When it was our time to go up the tower, we spent very little time waiting in lines. We were shuttled along with about forty other people into one large cable car, which took us to the first level of the tower (the one you can also walk to for a cheaper price). We stayed in the car and went up to the second level. From there, everyone disembarked and tried to push and snake their way to the second set of elevators, which would take you to the very top.
At the very top of the tower, E and I looked out over all of Paris and its suburbs. We pointed at places we walked to over the previous days, and took obligatory selfies. We tried to see if we could locate the Ethiopian restaurant. The wind picked up and I could feel the ground beneath us move slightly. After making one full turn around both the open half and the closed half of the top, we made the trek back to the ground.
Finished with the Eiffel Tower, we yet again found ourselves with hours to kill before a normal dinnertime. We chose a random nearby cafe and ordered rounds of Happy Hour drinks. Although we’ve known each other for nearly a year, we managed to find new topics to talk about ourselves, discuss past relationships, and plan our summer trip to Brazil.
While we chatted, I again thought about whether this was romantic or not. The Eiffel Tower had been fun, but it hadn’t been brimming with romance and warm, fuzzy feelings in the way you’re led to expect from movies and marketing.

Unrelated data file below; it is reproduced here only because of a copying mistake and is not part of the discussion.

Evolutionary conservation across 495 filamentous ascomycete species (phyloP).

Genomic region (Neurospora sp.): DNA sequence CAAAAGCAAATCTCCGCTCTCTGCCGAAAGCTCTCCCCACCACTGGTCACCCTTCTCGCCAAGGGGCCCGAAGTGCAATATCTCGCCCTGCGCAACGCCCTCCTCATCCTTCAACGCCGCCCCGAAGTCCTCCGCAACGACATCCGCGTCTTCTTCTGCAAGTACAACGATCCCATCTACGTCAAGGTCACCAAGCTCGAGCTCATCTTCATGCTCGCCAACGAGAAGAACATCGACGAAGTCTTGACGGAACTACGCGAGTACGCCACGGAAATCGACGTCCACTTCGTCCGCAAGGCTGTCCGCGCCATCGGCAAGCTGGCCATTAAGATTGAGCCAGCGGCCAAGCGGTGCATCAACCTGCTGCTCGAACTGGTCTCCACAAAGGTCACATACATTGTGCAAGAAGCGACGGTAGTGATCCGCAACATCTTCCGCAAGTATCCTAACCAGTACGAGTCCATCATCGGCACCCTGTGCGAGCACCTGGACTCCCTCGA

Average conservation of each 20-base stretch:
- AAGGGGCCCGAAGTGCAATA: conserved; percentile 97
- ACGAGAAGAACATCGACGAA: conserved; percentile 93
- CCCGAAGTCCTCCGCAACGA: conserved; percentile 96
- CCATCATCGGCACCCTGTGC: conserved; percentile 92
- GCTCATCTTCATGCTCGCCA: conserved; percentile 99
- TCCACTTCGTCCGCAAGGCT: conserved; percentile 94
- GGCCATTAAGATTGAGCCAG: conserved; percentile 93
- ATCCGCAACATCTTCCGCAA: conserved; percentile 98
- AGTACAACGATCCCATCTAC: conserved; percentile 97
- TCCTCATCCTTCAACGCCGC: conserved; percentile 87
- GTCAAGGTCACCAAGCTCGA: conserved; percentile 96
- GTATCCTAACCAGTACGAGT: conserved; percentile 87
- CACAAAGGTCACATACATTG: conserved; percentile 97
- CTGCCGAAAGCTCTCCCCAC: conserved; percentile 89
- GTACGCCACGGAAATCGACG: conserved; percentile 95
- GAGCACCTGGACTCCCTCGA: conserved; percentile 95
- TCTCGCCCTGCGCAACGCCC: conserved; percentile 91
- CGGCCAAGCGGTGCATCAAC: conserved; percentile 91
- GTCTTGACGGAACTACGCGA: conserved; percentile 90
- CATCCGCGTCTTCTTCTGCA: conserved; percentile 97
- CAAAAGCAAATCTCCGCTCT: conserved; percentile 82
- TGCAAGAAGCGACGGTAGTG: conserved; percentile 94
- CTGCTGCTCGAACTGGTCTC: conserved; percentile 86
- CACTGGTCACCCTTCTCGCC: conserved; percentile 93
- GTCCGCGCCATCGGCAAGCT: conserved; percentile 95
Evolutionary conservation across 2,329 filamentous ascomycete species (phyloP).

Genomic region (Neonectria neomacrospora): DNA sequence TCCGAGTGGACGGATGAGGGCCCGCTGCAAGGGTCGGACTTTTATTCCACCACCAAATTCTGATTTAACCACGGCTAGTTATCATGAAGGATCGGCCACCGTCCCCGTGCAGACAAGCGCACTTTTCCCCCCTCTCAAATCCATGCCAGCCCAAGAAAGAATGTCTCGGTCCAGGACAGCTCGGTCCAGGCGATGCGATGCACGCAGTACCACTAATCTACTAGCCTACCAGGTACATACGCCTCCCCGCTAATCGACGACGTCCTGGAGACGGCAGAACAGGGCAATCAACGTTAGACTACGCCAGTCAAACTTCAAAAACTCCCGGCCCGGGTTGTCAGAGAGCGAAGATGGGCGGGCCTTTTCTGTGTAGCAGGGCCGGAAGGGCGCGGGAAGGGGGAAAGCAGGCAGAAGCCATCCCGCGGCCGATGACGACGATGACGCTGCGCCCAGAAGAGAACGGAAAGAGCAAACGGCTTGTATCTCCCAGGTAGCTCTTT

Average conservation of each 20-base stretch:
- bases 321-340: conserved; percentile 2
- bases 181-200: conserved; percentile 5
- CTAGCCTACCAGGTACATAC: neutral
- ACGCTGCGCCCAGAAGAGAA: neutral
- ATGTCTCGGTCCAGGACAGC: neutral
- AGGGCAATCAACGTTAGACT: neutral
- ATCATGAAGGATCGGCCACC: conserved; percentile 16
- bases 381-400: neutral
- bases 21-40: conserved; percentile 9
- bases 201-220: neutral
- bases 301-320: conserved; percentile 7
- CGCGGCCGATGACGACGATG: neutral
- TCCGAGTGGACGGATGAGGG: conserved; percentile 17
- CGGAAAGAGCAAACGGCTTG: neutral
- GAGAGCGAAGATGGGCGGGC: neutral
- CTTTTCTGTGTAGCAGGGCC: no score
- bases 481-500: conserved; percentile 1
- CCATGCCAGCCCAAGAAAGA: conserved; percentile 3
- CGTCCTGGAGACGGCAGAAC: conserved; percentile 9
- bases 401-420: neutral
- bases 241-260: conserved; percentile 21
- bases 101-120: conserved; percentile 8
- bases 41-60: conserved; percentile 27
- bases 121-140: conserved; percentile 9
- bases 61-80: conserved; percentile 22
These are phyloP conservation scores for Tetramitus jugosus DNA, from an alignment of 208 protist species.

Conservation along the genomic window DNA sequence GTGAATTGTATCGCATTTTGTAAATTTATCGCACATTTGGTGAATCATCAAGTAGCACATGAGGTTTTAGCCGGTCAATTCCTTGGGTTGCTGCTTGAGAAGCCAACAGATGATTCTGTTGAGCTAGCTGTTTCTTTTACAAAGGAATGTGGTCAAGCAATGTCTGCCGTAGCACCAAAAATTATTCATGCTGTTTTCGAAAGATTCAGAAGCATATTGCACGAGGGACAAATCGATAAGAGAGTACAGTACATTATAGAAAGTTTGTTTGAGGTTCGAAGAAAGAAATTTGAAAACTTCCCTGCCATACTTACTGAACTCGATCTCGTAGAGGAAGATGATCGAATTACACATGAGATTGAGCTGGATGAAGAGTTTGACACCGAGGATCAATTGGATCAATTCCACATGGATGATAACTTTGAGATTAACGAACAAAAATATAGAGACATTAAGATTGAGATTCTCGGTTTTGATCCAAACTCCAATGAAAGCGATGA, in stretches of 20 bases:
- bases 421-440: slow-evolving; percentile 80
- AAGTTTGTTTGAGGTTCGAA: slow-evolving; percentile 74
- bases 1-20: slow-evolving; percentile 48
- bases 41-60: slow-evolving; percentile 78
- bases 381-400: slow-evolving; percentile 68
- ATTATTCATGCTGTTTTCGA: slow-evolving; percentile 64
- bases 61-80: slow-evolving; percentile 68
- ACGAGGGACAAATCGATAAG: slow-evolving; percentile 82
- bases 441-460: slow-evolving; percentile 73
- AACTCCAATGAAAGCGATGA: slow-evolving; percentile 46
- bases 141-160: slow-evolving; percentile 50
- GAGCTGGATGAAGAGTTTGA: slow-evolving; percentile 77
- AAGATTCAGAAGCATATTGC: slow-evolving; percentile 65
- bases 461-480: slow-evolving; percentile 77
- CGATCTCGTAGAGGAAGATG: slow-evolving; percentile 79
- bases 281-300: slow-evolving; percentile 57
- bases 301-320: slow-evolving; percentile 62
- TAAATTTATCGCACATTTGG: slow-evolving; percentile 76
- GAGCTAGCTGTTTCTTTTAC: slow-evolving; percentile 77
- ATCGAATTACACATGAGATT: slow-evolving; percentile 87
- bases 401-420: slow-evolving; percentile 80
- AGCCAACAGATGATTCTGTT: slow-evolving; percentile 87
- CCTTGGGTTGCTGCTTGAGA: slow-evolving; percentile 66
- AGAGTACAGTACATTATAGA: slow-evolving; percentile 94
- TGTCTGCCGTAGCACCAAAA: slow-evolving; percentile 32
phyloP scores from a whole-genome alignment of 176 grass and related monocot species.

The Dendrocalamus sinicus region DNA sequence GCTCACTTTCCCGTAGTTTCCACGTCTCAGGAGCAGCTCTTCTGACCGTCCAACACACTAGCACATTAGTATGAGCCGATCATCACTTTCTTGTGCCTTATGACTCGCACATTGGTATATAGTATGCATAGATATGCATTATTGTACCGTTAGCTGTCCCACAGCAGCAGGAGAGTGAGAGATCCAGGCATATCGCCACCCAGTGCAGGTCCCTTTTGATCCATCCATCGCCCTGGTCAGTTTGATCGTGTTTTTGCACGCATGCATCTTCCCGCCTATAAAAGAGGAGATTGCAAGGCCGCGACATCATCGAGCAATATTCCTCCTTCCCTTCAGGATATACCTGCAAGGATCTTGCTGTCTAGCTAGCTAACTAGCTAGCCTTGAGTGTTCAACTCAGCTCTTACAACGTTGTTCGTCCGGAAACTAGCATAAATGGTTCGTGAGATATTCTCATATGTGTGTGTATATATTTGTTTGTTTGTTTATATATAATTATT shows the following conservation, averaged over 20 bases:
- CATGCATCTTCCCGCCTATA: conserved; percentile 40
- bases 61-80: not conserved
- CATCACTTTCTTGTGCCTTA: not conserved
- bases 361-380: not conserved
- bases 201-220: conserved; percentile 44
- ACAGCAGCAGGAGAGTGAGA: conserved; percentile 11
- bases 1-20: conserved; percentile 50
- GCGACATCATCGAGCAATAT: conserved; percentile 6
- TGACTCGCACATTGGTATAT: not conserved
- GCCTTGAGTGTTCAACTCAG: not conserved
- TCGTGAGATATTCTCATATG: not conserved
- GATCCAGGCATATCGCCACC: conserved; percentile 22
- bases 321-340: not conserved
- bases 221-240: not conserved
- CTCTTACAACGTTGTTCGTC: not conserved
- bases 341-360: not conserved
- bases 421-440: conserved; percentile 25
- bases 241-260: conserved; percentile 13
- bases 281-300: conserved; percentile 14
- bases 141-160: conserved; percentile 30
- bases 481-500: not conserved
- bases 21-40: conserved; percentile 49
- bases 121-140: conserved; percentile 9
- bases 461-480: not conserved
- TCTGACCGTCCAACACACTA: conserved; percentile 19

I thought about past trips with boyfriends and what, if anything, had made those romantic. There was the night in Iceland, drinking wine in an outdoor Jacuzzi while a green Aurora Borealis ball rolled across the sky. There were drinks inside a speakeasy in Charleston, where my date and I were humored by the fact that people kept thinking we were on our honeymoon, yet it was only our fourth date. And then there was a dinner on a rooftop overlooking Jaipur, killing time beside an empty hotel pool before a red eye flight.
The location of each of those moments had been romantic, but what really made them standout in my mind were the moments with each guy. With the Jacuzzi, it was the fact that it was the first moment my longterm bf had agreed to move to Asia with me (turns out that was a lie, but the nice in-the-moment feel still stands); in Charleston it was the excitement of feeling a connection with someone after having my heart broken months previous (re: Jacuzzi man); and in Jaipur, it was the first relaxing moment after a whirlwind trip and the beginning of a new relationship.
E and I ordered one more round before heading to the Ethiopian restaurant. While I swirled the wine in my glass, E told me about telling his parents that we were dating.
“Are they horrified I’m American?” I joked.